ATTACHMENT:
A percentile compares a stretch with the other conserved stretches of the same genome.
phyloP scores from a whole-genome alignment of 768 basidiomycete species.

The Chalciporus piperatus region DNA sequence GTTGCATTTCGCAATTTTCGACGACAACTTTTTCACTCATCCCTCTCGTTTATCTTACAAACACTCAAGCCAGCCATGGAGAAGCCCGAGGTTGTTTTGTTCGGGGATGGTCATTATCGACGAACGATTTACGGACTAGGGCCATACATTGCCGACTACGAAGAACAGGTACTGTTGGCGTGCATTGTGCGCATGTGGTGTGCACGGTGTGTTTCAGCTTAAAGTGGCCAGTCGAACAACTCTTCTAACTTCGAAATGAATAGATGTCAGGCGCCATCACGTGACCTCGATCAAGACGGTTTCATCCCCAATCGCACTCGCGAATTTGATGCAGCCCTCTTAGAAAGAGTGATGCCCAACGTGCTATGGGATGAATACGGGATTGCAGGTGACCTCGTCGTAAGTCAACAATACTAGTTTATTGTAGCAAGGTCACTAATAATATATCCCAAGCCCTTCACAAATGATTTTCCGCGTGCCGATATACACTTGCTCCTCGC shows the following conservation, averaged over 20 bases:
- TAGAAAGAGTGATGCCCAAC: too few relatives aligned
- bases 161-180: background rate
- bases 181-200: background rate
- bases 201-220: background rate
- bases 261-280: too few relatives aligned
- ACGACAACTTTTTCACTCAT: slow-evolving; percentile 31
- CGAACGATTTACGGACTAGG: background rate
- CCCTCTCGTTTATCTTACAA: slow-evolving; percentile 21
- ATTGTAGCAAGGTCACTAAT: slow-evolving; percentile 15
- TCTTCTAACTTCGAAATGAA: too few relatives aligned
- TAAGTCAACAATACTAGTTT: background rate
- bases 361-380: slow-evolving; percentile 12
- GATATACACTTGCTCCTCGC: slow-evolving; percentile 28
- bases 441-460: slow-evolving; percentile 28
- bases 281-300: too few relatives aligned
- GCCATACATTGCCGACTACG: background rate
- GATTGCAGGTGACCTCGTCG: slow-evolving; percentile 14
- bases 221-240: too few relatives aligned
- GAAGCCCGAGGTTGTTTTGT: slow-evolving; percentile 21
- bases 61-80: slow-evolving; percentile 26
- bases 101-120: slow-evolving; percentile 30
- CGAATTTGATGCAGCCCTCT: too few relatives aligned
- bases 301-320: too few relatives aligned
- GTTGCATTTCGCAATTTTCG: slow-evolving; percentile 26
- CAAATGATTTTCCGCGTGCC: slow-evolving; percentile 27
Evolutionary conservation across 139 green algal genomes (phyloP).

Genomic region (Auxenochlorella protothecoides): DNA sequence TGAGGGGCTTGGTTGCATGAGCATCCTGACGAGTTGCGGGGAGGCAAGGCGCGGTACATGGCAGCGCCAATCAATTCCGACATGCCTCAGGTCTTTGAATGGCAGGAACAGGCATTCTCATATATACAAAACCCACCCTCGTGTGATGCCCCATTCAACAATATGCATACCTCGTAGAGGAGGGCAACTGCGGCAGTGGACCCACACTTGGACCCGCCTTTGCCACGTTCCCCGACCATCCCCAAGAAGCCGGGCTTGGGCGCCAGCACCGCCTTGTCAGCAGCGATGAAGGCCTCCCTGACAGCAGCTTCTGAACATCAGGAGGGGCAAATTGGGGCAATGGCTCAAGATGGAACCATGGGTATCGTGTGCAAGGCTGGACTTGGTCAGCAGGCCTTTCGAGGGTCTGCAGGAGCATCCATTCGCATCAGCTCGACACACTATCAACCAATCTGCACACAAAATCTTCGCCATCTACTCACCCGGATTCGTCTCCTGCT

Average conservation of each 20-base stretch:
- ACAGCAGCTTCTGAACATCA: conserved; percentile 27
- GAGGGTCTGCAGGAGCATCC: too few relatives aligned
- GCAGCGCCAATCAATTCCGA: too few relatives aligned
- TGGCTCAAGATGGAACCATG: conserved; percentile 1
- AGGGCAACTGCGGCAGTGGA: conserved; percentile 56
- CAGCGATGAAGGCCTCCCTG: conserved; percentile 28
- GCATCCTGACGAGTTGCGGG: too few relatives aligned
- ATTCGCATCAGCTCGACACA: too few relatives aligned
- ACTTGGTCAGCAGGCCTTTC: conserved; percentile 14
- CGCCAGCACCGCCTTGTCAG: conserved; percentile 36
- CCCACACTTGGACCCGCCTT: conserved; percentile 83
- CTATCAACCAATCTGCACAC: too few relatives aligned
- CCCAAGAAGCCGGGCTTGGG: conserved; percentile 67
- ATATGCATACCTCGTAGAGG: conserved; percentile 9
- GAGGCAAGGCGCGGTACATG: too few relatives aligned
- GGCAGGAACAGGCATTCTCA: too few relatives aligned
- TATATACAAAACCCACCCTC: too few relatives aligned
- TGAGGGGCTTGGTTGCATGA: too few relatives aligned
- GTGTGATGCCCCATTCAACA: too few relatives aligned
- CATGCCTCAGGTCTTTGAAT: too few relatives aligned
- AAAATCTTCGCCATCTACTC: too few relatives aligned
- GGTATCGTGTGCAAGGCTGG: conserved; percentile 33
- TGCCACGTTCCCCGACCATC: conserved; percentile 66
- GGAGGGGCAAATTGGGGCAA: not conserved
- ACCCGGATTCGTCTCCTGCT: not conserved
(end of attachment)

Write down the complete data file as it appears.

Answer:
A percentile compares a stretch with the other conserved stretches of the same genome.
phyloP scores from a whole-genome alignment of 768 basidiomycete species.

The Chalciporus piperatus region DNA sequence GTTGCATTTCGCAATTTTCGACGACAACTTTTTCACTCATCCCTCTCGTTTATCTTACAAACACTCAAGCCAGCCATGGAGAAGCCCGAGGTTGTTTTGTTCGGGGATGGTCATTATCGACGAACGATTTACGGACTAGGGCCATACATTGCCGACTACGAAGAACAGGTACTGTTGGCGTGCATTGTGCGCATGTGGTGTGCACGGTGTGTTTCAGCTTAAAGTGGCCAGTCGAACAACTCTTCTAACTTCGAAATGAATAGATGTCAGGCGCCATCACGTGACCTCGATCAAGACGGTTTCATCCCCAATCGCACTCGCGAATTTGATGCAGCCCTCTTAGAAAGAGTGATGCCCAACGTGCTATGGGATGAATACGGGATTGCAGGTGACCTCGTCGTAAGTCAACAATACTAGTTTATTGTAGCAAGGTCACTAATAATATATCCCAAGCCCTTCACAAATGATTTTCCGCGTGCCGATATACACTTGCTCCTCGC shows the following conservation, averaged over 20 bases:
- TAGAAAGAGTGATGCCCAAC: too few relatives aligned
- bases 161-180: background rate
- bases 181-200: background rate
- bases 201-220: background rate
- bases 261-280: too few relatives aligned
- ACGACAACTTTTTCACTCAT: slow-evolving; percentile 31
- CGAACGATTTACGGACTAGG: background rate
- CCCTCTCGTTTATCTTACAA: slow-evolving; percentile 21
- ATTGTAGCAAGGTCACTAAT: slow-evolving; percentile 15
- TCTTCTAACTTCGAAATGAA: too few relatives aligned
- TAAGTCAACAATACTAGTTT: background rate
- bases 361-380: slow-evolving; percentile 12
- GATATACACTTGCTCCTCGC: slow-evolving; percentile 28
- bases 441-460: slow-evolving; percentile 28
- bases 281-300: too few relatives aligned
- GCCATACATTGCCGACTACG: background rate
- GATTGCAGGTGACCTCGTCG: slow-evolving; percentile 14
- bases 221-240: too few relatives aligned
- GAAGCCCGAGGTTGTTTTGT: slow-evolving; percentile 21
- bases 61-80: slow-evolving; percentile 26
- bases 101-120: slow-evolving; percentile 30
- CGAATTTGATGCAGCCCTCT: too few relatives aligned
- bases 301-320: too few relatives aligned
- GTTGCATTTCGCAATTTTCG: slow-evolving; percentile 26
- CAAATGATTTTCCGCGTGCC: slow-evolving; percentile 27
Evolutionary conservation across 139 green algal genomes (phyloP).

Genomic region (Auxenochlorella protothecoides): DNA sequence TGAGGGGCTTGGTTGCATGAGCATCCTGACGAGTTGCGGGGAGGCAAGGCGCGGTACATGGCAGCGCCAATCAATTCCGACATGCCTCAGGTCTTTGAATGGCAGGAACAGGCATTCTCATATATACAAAACCCACCCTCGTGTGATGCCCCATTCAACAATATGCATACCTCGTAGAGGAGGGCAACTGCGGCAGTGGACCCACACTTGGACCCGCCTTTGCCACGTTCCCCGACCATCCCCAAGAAGCCGGGCTTGGGCGCCAGCACCGCCTTGTCAGCAGCGATGAAGGCCTCCCTGACAGCAGCTTCTGAACATCAGGAGGGGCAAATTGGGGCAATGGCTCAAGATGGAACCATGGGTATCGTGTGCAAGGCTGGACTTGGTCAGCAGGCCTTTCGAGGGTCTGCAGGAGCATCCATTCGCATCAGCTCGACACACTATCAACCAATCTGCACACAAAATCTTCGCCATCTACTCACCCGGATTCGTCTCCTGCT

Average conservation of each 20-base stretch:
- ACAGCAGCTTCTGAACATCA: conserved; percentile 27
- GAGGGTCTGCAGGAGCATCC: too few relatives aligned
- GCAGCGCCAATCAATTCCGA: too few relatives aligned
- TGGCTCAAGATGGAACCATG: conserved; percentile 1
- AGGGCAACTGCGGCAGTGGA: conserved; percentile 56
- CAGCGATGAAGGCCTCCCTG: conserved; percentile 28
- GCATCCTGACGAGTTGCGGG: too few relatives aligned
- ATTCGCATCAGCTCGACACA: too few relatives aligned
- ACTTGGTCAGCAGGCCTTTC: conserved; percentile 14
- CGCCAGCACCGCCTTGTCAG: conserved; percentile 36
- CCCACACTTGGACCCGCCTT: conserved; percentile 83
- CTATCAACCAATCTGCACAC: too few relatives aligned
- CCCAAGAAGCCGGGCTTGGG: conserved; percentile 67
- ATATGCATACCTCGTAGAGG: conserved; percentile 9
- GAGGCAAGGCGCGGTACATG: too few relatives aligned
- GGCAGGAACAGGCATTCTCA: too few relatives aligned
- TATATACAAAACCCACCCTC: too few relatives aligned
- TGAGGGGCTTGGTTGCATGA: too few relatives aligned
- GTGTGATGCCCCATTCAACA: too few relatives aligned
- CATGCCTCAGGTCTTTGAAT: too few relatives aligned
- AAAATCTTCGCCATCTACTC: too few relatives aligned
- GGTATCGTGTGCAAGGCTGG: conserved; percentile 33
- TGCCACGTTCCCCGACCATC: conserved; percentile 66
- GGAGGGGCAAATTGGGGCAA: not conserved
- ACCCGGATTCGTCTCCTGCT: not conserved